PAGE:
China on Tuesday confirmed it has sealed a wide-ranging security pact with the Solomon Islands, an agreement Western governments fear could give Beijing a military foothold in the South Pacific.
“The foreign ministers of China and the Solomon Islands officially signed the framework agreement on security cooperation recently,” foreign ministry spokesman Wang Wenbin said at a regular press briefing.
A draft version of the agreement, leaked last month, sent shockwaves across the region over provisions allowing Chinese security and naval deployments to the crisis-hit Pacific Island nation.
According to the draft, armed Chinese police could be deployed at the Solomon Islands’ request to maintain “social order.”
Solomons Prime Minister Manasseh Sogavare’s assurances that he does not intend to allow China to build a military base there has done little to alleviate concerns in Washington.
“The broad nature of the security agreement leaves open the door for the deployment of PRC military forces to the Solomon Islands,” US State Department spokesman Ned Price said Monday.
The signing of the pact “could increase destabilization within the Solomon Islands and will set a concerning precedent for the wider Pacific Island region,” he added.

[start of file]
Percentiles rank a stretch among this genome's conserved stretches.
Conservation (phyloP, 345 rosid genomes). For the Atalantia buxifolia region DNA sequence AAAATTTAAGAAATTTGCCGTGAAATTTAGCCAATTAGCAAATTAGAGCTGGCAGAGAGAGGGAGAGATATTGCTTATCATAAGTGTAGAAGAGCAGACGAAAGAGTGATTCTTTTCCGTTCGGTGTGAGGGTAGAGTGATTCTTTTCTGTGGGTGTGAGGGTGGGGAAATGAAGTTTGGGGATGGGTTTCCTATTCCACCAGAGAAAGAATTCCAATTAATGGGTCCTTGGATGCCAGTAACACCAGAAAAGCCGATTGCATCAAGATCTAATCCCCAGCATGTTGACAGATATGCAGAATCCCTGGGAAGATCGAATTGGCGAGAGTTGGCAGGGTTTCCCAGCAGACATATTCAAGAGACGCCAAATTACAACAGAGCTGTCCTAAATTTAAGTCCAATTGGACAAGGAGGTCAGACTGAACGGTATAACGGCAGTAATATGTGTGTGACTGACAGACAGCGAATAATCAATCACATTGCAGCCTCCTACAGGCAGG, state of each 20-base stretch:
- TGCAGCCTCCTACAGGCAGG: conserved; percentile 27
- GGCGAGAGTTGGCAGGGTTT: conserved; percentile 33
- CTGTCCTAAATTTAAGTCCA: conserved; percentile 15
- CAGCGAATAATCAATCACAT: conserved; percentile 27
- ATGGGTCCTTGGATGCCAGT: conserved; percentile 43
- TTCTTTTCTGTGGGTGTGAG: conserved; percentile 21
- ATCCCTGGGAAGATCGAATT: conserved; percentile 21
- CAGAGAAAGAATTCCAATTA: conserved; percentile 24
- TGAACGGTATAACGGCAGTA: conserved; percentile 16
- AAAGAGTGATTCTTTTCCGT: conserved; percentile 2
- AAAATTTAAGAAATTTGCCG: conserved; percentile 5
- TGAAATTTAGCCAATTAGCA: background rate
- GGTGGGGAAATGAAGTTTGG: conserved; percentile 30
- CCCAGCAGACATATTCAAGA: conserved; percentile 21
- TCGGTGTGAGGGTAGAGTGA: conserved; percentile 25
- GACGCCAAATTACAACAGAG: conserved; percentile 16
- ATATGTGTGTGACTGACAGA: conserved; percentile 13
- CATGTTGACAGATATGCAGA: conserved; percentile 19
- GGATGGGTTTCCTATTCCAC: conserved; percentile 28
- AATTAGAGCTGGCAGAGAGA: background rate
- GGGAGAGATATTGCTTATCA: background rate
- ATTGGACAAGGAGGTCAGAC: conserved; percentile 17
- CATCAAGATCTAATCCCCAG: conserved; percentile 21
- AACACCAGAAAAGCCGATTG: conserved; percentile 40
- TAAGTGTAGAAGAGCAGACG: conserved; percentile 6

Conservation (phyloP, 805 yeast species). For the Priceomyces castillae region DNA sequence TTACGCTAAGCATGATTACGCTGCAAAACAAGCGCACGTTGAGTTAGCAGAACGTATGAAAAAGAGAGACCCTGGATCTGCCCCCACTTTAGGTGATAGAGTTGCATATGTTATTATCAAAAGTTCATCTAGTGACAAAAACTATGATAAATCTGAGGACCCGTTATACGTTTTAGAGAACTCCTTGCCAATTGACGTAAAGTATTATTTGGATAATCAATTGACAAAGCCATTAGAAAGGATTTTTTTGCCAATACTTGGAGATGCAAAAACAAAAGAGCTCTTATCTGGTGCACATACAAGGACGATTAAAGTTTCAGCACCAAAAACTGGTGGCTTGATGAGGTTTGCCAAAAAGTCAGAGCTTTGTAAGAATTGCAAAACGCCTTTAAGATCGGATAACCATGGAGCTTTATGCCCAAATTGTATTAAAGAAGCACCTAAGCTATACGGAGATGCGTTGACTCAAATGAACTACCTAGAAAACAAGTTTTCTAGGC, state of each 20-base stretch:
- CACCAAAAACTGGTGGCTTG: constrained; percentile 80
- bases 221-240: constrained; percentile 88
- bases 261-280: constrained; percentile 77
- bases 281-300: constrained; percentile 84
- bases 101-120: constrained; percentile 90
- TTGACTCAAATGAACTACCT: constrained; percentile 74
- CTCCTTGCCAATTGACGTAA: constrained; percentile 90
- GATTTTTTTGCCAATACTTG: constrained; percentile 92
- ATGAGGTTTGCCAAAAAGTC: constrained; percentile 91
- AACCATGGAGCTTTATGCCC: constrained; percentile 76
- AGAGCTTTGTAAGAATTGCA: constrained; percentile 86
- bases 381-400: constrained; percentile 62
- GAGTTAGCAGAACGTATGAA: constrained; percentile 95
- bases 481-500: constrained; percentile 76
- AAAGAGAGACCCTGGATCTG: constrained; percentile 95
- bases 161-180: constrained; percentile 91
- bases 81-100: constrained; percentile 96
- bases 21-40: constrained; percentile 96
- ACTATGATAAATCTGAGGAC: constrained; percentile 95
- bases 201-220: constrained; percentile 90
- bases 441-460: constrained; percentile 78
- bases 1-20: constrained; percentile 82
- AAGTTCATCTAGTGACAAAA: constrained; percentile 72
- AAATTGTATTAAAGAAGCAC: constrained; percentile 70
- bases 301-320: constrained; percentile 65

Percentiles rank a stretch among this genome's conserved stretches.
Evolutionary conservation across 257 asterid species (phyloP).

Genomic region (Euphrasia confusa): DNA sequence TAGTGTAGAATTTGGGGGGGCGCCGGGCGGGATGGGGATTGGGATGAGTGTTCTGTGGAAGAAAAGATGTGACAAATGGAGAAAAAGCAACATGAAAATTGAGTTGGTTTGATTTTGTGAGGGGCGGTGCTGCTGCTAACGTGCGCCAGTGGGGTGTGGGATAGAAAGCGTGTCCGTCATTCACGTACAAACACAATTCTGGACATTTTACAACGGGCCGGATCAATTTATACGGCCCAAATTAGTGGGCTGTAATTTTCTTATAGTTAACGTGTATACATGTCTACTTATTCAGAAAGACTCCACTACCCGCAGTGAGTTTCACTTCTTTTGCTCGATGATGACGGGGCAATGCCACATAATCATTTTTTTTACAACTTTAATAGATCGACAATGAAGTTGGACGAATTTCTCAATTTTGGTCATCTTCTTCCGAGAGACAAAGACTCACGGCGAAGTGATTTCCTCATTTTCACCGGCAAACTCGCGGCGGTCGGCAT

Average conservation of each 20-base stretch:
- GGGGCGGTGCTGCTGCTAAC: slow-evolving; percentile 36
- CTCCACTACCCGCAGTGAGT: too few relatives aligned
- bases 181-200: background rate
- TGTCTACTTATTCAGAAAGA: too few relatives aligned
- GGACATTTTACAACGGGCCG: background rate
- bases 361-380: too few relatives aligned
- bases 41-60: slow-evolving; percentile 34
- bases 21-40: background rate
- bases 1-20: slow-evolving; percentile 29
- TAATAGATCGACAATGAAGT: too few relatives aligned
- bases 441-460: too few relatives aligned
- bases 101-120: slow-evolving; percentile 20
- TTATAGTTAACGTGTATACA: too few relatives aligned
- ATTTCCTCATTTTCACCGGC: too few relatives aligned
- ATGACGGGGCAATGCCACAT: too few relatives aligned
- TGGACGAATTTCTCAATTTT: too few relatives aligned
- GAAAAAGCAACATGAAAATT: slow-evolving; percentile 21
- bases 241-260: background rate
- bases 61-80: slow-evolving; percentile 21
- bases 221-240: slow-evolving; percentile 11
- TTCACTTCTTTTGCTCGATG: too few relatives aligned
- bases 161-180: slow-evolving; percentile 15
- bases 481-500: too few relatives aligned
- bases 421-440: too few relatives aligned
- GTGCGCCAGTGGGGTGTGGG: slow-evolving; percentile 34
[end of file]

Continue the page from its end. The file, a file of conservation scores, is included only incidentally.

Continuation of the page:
The White House is sending a high-level delegation to the Solomon Islands this week to discuss its concerns as well as the reopening of the US embassy in the former British protectorate’s capital, Honiara.
Earlier this month, Australian Minister for International Development and the Pacific Zed Seselja traveled to Honiara to ask the prime minister in person not to ink the deal.
Chinese foreign ministry spokesman Wang on Tuesday accused Western powers of “deliberately exaggerating tensions” over the pact.
Security cooperation between China and the Solomon Islands is “normal exchange and cooperation between two sovereign and independent countries,” he said.
The United States and its Asian allies have voiced growing concern about China’s assertiveness in the Pacific, where it is locked in several territorial disputes with neighboring countries.
The Solomon Islands, a World War II battlefront, recognized China only in 2019 after switching from ties with Taiwan, a self-governing democracy that Beijing claims.
The island nation of 800,000 has been wracked by political and social unrest, and many of its people live in poverty.
In November, protesters tried to storm the parliament and went on a deadly three-day rampage, torching much of Honiara’s Chinatown.
The unrest was sparked by opposition to Sogavare’s rule and fueled by unemployment, while anti-China sentiment also played a role.